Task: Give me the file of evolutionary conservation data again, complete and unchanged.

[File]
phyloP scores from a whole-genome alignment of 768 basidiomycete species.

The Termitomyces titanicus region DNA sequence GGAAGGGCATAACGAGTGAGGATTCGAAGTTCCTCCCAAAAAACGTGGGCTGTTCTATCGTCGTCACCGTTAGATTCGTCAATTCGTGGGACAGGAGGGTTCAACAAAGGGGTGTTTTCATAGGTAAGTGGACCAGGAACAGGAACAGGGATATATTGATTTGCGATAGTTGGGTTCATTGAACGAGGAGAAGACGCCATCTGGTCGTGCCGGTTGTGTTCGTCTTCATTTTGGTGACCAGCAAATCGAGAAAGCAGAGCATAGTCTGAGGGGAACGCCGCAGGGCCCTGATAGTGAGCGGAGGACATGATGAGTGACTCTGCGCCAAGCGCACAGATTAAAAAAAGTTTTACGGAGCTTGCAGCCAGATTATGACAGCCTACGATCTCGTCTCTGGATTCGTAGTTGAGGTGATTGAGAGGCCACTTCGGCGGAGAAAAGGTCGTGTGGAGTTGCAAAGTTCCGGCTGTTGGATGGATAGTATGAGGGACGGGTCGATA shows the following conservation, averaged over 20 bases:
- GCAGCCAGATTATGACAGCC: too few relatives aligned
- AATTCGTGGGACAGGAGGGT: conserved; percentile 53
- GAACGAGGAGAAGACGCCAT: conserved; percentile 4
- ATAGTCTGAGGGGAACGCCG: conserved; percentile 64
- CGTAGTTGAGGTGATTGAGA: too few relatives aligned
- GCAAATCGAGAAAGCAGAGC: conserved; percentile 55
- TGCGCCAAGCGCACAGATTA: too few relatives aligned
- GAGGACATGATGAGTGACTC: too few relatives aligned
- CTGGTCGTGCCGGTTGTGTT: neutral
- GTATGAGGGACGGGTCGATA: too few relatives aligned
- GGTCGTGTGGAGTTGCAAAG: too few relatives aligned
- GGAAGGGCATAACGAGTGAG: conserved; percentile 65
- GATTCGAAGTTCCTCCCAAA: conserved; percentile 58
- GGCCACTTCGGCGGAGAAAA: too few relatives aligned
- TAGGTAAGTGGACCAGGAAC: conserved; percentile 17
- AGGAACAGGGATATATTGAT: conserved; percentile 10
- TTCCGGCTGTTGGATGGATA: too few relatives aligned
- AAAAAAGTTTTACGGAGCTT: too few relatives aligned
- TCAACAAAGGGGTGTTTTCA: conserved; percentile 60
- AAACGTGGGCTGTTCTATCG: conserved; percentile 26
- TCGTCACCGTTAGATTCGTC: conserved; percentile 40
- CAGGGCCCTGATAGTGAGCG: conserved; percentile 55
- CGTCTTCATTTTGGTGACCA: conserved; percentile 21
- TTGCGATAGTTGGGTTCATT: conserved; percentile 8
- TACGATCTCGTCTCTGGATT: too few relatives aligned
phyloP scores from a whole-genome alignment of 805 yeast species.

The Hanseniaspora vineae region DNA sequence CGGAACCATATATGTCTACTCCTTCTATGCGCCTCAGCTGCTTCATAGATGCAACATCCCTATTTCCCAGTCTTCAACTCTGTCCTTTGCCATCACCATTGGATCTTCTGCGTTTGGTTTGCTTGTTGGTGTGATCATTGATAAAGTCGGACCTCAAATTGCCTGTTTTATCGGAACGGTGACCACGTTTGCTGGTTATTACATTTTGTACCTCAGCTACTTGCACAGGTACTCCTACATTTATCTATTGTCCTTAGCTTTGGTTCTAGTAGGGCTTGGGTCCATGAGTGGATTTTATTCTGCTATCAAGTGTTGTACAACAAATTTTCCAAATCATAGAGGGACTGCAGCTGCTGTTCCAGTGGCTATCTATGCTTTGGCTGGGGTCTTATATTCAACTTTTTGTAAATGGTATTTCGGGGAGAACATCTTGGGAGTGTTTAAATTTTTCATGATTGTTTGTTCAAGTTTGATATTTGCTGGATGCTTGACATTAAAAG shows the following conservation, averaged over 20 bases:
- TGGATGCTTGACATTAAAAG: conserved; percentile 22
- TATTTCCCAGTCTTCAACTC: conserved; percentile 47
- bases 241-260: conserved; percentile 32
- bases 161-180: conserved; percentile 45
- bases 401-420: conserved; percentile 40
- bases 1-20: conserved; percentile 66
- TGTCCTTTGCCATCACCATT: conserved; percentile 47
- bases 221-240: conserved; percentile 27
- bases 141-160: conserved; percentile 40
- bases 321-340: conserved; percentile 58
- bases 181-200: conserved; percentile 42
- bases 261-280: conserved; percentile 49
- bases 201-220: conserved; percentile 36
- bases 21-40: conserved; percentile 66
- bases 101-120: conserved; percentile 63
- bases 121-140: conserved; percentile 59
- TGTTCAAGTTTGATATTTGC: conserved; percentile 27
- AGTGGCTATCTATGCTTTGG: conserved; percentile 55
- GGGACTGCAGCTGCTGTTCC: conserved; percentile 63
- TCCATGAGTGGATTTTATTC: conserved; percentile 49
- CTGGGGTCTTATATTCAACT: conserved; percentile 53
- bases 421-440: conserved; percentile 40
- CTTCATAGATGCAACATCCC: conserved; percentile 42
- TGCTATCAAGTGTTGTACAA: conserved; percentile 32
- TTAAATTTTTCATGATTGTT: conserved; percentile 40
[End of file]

phyloP scores from a whole-genome alignment of 768 basidiomycete species.

The Termitomyces titanicus region DNA sequence GGAAGGGCATAACGAGTGAGGATTCGAAGTTCCTCCCAAAAAACGTGGGCTGTTCTATCGTCGTCACCGTTAGATTCGTCAATTCGTGGGACAGGAGGGTTCAACAAAGGGGTGTTTTCATAGGTAAGTGGACCAGGAACAGGAACAGGGATATATTGATTTGCGATAGTTGGGTTCATTGAACGAGGAGAAGACGCCATCTGGTCGTGCCGGTTGTGTTCGTCTTCATTTTGGTGACCAGCAAATCGAGAAAGCAGAGCATAGTCTGAGGGGAACGCCGCAGGGCCCTGATAGTGAGCGGAGGACATGATGAGTGACTCTGCGCCAAGCGCACAGATTAAAAAAAGTTTTACGGAGCTTGCAGCCAGATTATGACAGCCTACGATCTCGTCTCTGGATTCGTAGTTGAGGTGATTGAGAGGCCACTTCGGCGGAGAAAAGGTCGTGTGGAGTTGCAAAGTTCCGGCTGTTGGATGGATAGTATGAGGGACGGGTCGATA shows the following conservation, averaged over 20 bases:
- GCAGCCAGATTATGACAGCC: too few relatives aligned
- AATTCGTGGGACAGGAGGGT: conserved; percentile 53
- GAACGAGGAGAAGACGCCAT: conserved; percentile 4
- ATAGTCTGAGGGGAACGCCG: conserved; percentile 64
- CGTAGTTGAGGTGATTGAGA: too few relatives aligned
- GCAAATCGAGAAAGCAGAGC: conserved; percentile 55
- TGCGCCAAGCGCACAGATTA: too few relatives aligned
- GAGGACATGATGAGTGACTC: too few relatives aligned
- CTGGTCGTGCCGGTTGTGTT: neutral
- GTATGAGGGACGGGTCGATA: too few relatives aligned
- GGTCGTGTGGAGTTGCAAAG: too few relatives aligned
- GGAAGGGCATAACGAGTGAG: conserved; percentile 65
- GATTCGAAGTTCCTCCCAAA: conserved; percentile 58
- GGCCACTTCGGCGGAGAAAA: too few relatives aligned
- TAGGTAAGTGGACCAGGAAC: conserved; percentile 17
- AGGAACAGGGATATATTGAT: conserved; percentile 10
- TTCCGGCTGTTGGATGGATA: too few relatives aligned
- AAAAAAGTTTTACGGAGCTT: too few relatives aligned
- TCAACAAAGGGGTGTTTTCA: conserved; percentile 60
- AAACGTGGGCTGTTCTATCG: conserved; percentile 26
- TCGTCACCGTTAGATTCGTC: conserved; percentile 40
- CAGGGCCCTGATAGTGAGCG: conserved; percentile 55
- CGTCTTCATTTTGGTGACCA: conserved; percentile 21
- TTGCGATAGTTGGGTTCATT: conserved; percentile 8
- TACGATCTCGTCTCTGGATT: too few relatives aligned
phyloP scores from a whole-genome alignment of 805 yeast species.

The Hanseniaspora vineae region DNA sequence CGGAACCATATATGTCTACTCCTTCTATGCGCCTCAGCTGCTTCATAGATGCAACATCCCTATTTCCCAGTCTTCAACTCTGTCCTTTGCCATCACCATTGGATCTTCTGCGTTTGGTTTGCTTGTTGGTGTGATCATTGATAAAGTCGGACCTCAAATTGCCTGTTTTATCGGAACGGTGACCACGTTTGCTGGTTATTACATTTTGTACCTCAGCTACTTGCACAGGTACTCCTACATTTATCTATTGTCCTTAGCTTTGGTTCTAGTAGGGCTTGGGTCCATGAGTGGATTTTATTCTGCTATCAAGTGTTGTACAACAAATTTTCCAAATCATAGAGGGACTGCAGCTGCTGTTCCAGTGGCTATCTATGCTTTGGCTGGGGTCTTATATTCAACTTTTTGTAAATGGTATTTCGGGGAGAACATCTTGGGAGTGTTTAAATTTTTCATGATTGTTTGTTCAAGTTTGATATTTGCTGGATGCTTGACATTAAAAG shows the following conservation, averaged over 20 bases:
- TGGATGCTTGACATTAAAAG: conserved; percentile 22
- TATTTCCCAGTCTTCAACTC: conserved; percentile 47
- bases 241-260: conserved; percentile 32
- bases 161-180: conserved; percentile 45
- bases 401-420: conserved; percentile 40
- bases 1-20: conserved; percentile 66
- TGTCCTTTGCCATCACCATT: conserved; percentile 47
- bases 221-240: conserved; percentile 27
- bases 141-160: conserved; percentile 40
- bases 321-340: conserved; percentile 58
- bases 181-200: conserved; percentile 42
- bases 261-280: conserved; percentile 49
- bases 201-220: conserved; percentile 36
- bases 21-40: conserved; percentile 66
- bases 101-120: conserved; percentile 63
- bases 121-140: conserved; percentile 59
- TGTTCAAGTTTGATATTTGC: conserved; percentile 27
- AGTGGCTATCTATGCTTTGG: conserved; percentile 55
- GGGACTGCAGCTGCTGTTCC: conserved; percentile 63
- TCCATGAGTGGATTTTATTC: conserved; percentile 49
- CTGGGGTCTTATATTCAACT: conserved; percentile 53
- bases 421-440: conserved; percentile 40
- CTTCATAGATGCAACATCCC: conserved; percentile 42
- TGCTATCAAGTGTTGTACAA: conserved; percentile 32
- TTAAATTTTTCATGATTGTT: conserved; percentile 40